Brilliant blogger award

Emma, another gardening blogger and author has given me a brilliant blogger award. I’m one of several people she has chosen for the award, and the links she’s provided are really helpful. Check out her blog and the other award nominees at her site.

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3 Comments

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3 responses to “Brilliant blogger award

  1. Claire

    Dear Allan, I enjoyed your Guardian article very much, and have found lots of slugs/snails in my garden late at night with a torch! I am unclear from your article what you do with all the slugs/snails that you find? If they are moved to another area of the garden, my fear is that they will return to the veg patch as they can move quite fast! Would be interested in your views about the most humane ways of dealing with them. Thanks, Claire

  2. allanshepherd

    Hi Claire. Thanks for the comment. I do move them to another part of the garden – a more wild part, or into the woodland behind. I’m sure some of them do return but the overall effect does seem to be damage limitation. Somebody else left a message saying they accidentally discovered that slugs liked eating cat food when they dropped some by accident in the garden. After that she kept on feeding them with cat food all through the season and they left her plants alone. Slug pellets work on the basis that they contain ingredients that are more attractive to slugs than the plants so I guess the same rule applies to the cat food. Slugs and snails follow trails back to food they like so if you can break their plant feeding activity up by hoeing, or by moving them to another part of the garden or by providing them with regular food then you will reduce plant damage. If you’ve got a small garden you might want to take them off to a wild area away from your own plot. I’ve never killed a slug I’ve picked off so I don’t know which is the most humane way to kill them. Some people use scissors or knives or squash them under foot and I guess this is pretty instant. Others use salt, which seems less good. Some freeze them, some boil, some drown. I don’t like the idea of any of these methods. I guess a lot of it comes down to whether slugs actually feel pain when dying. I don’t know much about this. Slugs definitely know when they’re being attacked. They release slime bombs to ward off potential consumers. But whether this equates to knowledge of pain I don’t know. Between pellets and nematodes its swings and roundabouts. Pellets dehydrate slugs until they cant function anymore and die. Nematodes eat the slugs from the inside out, causing them to lose their appetite first, wither and die. This happens over a few days and I imagine causes the slug a lot of discomfort. I hope this in part answers your question. Best wishes Allan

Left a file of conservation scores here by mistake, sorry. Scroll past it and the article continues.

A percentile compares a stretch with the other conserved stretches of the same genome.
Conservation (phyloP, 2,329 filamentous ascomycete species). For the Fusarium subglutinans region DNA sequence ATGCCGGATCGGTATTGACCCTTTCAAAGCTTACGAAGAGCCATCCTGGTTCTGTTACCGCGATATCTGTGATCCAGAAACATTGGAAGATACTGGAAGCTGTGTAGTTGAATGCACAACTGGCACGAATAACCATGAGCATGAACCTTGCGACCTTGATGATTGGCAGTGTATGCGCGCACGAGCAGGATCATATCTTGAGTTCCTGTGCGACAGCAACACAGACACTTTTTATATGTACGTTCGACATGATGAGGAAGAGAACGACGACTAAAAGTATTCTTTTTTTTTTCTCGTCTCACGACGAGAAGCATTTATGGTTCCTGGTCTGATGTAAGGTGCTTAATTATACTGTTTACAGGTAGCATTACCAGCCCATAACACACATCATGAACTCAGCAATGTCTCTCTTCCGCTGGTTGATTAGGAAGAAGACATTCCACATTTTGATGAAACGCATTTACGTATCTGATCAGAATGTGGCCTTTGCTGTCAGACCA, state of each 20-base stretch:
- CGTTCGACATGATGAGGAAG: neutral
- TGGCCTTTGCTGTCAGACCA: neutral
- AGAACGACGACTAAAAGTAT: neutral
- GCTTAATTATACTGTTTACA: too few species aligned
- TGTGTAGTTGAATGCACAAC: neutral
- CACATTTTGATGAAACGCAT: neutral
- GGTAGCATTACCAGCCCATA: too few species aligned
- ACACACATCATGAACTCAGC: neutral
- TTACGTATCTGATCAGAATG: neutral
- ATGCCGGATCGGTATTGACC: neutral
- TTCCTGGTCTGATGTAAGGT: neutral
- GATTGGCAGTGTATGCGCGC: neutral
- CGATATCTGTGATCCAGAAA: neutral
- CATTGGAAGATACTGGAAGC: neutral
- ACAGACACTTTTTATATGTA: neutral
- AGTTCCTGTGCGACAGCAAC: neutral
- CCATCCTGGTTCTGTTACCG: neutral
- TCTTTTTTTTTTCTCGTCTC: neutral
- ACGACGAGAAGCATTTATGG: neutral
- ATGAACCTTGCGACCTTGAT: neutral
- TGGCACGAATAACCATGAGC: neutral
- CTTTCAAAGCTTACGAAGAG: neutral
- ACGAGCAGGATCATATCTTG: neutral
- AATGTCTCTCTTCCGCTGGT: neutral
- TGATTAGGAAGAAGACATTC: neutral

3. Claire

    Thanks, Allan for such a detailed reply, which I found very useful. I will definitely try a combination of moving the slugs and hoeing during next year’s veg growing season.
    Best wishes, Claire

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